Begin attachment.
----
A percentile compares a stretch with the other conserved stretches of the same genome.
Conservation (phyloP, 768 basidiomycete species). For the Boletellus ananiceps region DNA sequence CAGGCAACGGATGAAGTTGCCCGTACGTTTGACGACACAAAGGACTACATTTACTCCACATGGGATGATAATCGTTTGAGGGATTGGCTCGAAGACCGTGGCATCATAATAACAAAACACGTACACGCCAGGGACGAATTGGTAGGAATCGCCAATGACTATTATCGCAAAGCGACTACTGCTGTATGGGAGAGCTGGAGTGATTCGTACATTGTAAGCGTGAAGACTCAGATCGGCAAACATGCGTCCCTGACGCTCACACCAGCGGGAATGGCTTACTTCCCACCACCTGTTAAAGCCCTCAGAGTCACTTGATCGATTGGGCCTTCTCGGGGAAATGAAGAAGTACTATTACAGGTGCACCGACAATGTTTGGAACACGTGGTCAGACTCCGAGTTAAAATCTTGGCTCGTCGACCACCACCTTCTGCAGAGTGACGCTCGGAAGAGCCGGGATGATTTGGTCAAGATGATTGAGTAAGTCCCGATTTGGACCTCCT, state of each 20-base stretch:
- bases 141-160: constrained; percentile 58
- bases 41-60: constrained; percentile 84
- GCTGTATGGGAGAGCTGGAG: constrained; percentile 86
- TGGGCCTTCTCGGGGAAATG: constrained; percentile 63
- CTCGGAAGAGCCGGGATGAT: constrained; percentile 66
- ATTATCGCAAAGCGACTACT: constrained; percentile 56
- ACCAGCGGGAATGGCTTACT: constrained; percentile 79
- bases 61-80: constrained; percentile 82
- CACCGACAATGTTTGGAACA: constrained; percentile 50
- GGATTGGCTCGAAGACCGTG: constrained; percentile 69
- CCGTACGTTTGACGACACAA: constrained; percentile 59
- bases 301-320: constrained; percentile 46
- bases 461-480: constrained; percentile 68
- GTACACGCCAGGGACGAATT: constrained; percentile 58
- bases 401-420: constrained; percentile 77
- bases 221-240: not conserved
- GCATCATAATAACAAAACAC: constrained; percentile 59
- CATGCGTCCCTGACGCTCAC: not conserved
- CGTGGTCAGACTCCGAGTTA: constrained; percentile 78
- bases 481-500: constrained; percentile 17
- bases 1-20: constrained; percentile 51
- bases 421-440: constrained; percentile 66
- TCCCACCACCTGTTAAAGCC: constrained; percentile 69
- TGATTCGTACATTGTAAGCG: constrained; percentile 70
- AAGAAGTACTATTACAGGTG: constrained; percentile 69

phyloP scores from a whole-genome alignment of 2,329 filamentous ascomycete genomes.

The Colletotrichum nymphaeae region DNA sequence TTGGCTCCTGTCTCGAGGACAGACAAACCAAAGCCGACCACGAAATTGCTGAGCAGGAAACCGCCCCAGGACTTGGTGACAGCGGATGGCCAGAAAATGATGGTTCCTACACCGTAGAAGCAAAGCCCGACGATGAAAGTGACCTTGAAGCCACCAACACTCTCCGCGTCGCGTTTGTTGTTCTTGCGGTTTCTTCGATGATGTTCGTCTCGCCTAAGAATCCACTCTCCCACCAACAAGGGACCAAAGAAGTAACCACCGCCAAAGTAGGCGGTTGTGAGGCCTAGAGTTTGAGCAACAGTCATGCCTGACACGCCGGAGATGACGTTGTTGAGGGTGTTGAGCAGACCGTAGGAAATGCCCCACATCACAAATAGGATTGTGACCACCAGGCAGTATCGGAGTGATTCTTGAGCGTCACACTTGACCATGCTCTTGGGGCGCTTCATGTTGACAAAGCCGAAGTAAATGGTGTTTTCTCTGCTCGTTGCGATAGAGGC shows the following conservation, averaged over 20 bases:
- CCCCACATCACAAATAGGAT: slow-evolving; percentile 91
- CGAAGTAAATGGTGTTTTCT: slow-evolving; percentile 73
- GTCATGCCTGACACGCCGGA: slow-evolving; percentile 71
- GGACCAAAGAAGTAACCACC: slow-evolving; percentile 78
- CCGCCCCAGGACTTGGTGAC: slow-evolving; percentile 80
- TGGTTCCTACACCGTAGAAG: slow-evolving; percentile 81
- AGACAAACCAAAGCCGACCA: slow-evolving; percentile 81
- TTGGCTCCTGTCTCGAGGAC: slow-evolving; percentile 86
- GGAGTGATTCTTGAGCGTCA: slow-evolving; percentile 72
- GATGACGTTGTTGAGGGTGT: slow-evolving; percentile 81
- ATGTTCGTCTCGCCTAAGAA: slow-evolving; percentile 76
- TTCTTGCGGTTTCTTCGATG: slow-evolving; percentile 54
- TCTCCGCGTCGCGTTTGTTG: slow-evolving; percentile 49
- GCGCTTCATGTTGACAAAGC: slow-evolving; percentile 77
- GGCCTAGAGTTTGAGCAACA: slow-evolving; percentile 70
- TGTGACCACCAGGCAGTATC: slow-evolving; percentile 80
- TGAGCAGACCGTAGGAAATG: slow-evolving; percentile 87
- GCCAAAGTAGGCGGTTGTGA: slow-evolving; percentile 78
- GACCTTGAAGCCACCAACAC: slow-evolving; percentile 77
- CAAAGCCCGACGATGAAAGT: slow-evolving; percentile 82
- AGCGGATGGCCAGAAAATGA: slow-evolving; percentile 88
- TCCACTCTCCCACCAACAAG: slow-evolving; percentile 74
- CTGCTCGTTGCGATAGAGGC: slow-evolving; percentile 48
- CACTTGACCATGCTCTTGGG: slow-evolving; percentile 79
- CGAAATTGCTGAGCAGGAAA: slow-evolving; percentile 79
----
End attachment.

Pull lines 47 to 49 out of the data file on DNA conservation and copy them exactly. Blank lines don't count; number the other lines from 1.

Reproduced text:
- GCCAAAGTAGGCGGTTGTGA: slow-evolving; percentile 78
- GACCTTGAAGCCACCAACAC: slow-evolving; percentile 77
- CAAAGCCCGACGATGAAAGT: slow-evolving; percentile 82